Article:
The Weather Warriors are a rare breed for me in that I don’t carry spares when I wear them on an overnighter because they do dry completely if I leave them inside my sleeping bag and don’t smell for a few days.
However, I just got a new set and they took the little pull tabs at the top off. Aw, man.

Rab Xenon X Pull-on

The Xenon got a little lost in amongst the other Rab jackets that came in for my recent Walkhighlands reviews as they all looked a little better featured and for want of a less patronising expression, a bit more technical. However, the light weight, small pack size and rather fetching non-primary colour of the Xenon has seen it jammed into a rucksack or behind the drivers seat of the retro truck regularly as well as pulled on when just nipping out to the shops or up to 300m in the Kilpatricks to check a deer fence in the snow. It’s got an unassuming simple and accessible design that works just nice.

The spec is just what you’d want with Pertex Quantum inside and out for low weight, softness and decent weather resistance with 60g Primaloft One inside for a good level of heat retention and excellent compressibility – all for 352g in this size large.
There are two deep handwarmer pockets which meet in the middle, in an almost but not quite pouch fashion, a zipped chest pocket and a two-way main zip so you can keep the neck sealed to keep out the wind but still vent your core. It sounds faffy and pointless, but it works. The neck is fleece lined and the fit is slim-ish making it a good call as a winter midlayer if you feel the cold or want to layer up warm under a shell at camp. Should be a good summer camp jumper too.
Aye, it is a jumper and there’s nothing wrong with that.

Aku Transalpina GTX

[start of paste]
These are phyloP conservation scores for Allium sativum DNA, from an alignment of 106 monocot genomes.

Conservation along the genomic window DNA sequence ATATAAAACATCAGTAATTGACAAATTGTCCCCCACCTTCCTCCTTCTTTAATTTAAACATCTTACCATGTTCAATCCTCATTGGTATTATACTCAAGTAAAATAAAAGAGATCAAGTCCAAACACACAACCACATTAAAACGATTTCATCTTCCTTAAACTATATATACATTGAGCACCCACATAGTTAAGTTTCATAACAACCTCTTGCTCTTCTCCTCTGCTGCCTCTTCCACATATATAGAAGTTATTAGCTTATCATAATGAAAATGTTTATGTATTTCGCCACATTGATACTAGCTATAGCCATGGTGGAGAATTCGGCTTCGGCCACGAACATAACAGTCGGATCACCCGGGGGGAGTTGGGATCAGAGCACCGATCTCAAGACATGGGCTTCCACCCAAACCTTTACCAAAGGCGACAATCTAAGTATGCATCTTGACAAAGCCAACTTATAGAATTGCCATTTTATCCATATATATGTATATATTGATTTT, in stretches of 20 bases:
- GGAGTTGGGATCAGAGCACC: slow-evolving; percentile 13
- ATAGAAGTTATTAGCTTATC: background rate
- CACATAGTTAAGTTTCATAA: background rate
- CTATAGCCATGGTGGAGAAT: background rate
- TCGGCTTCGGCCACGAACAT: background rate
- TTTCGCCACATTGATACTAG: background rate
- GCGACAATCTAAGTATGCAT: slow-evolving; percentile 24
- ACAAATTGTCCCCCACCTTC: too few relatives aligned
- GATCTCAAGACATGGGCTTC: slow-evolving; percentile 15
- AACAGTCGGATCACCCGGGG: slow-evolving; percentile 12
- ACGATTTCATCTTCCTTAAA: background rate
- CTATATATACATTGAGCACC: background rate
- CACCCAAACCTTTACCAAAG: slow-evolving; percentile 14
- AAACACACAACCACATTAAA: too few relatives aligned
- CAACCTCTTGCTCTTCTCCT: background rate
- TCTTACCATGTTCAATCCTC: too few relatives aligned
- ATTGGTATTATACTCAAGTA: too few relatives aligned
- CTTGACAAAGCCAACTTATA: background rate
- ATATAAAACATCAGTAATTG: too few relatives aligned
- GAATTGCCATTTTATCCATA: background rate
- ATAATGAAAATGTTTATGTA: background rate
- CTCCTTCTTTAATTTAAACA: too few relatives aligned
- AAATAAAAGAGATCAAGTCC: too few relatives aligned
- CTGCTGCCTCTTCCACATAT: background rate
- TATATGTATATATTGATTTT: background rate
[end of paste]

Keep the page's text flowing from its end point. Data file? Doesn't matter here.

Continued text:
30 years of bad experience with boots has seen me spend most of my hill time in trail shoes the past few years but now and again I get sent boots that don’t have me reaching for the Compeeds.
The Transalpina’s are a beefy fabric and suede boot at 1425g  for a pair of UK9’s, there’s enough stiffness in the upper and the sole unit for me to wear Kahtoola and Hillsound spikes or lightweight crampons which has been handy especially up the Kilpatricks. But there’s still enough flex for my ankles to move and for me to have a natural walking gait, something I don’t find overly much.
The flex at the ankle works with a decent flex point at the toe so I can put miles in without getting achy. The heel cup is well shaped for my feet,  fitted but not too neat. From the box the Transalpina’s caused me no grief and I’ve had no hot spots from heel lift.
The tongue is well shaped and padded enough just enough, I can pull the laces right in to get a good fit and I don’t feel any pressure or get sore spots after hours of wearing even in thinner socks. The Vibram outsole has decent grip although the lack of a heel counter can make muddy descents a little more sketchy to get the heart rate up.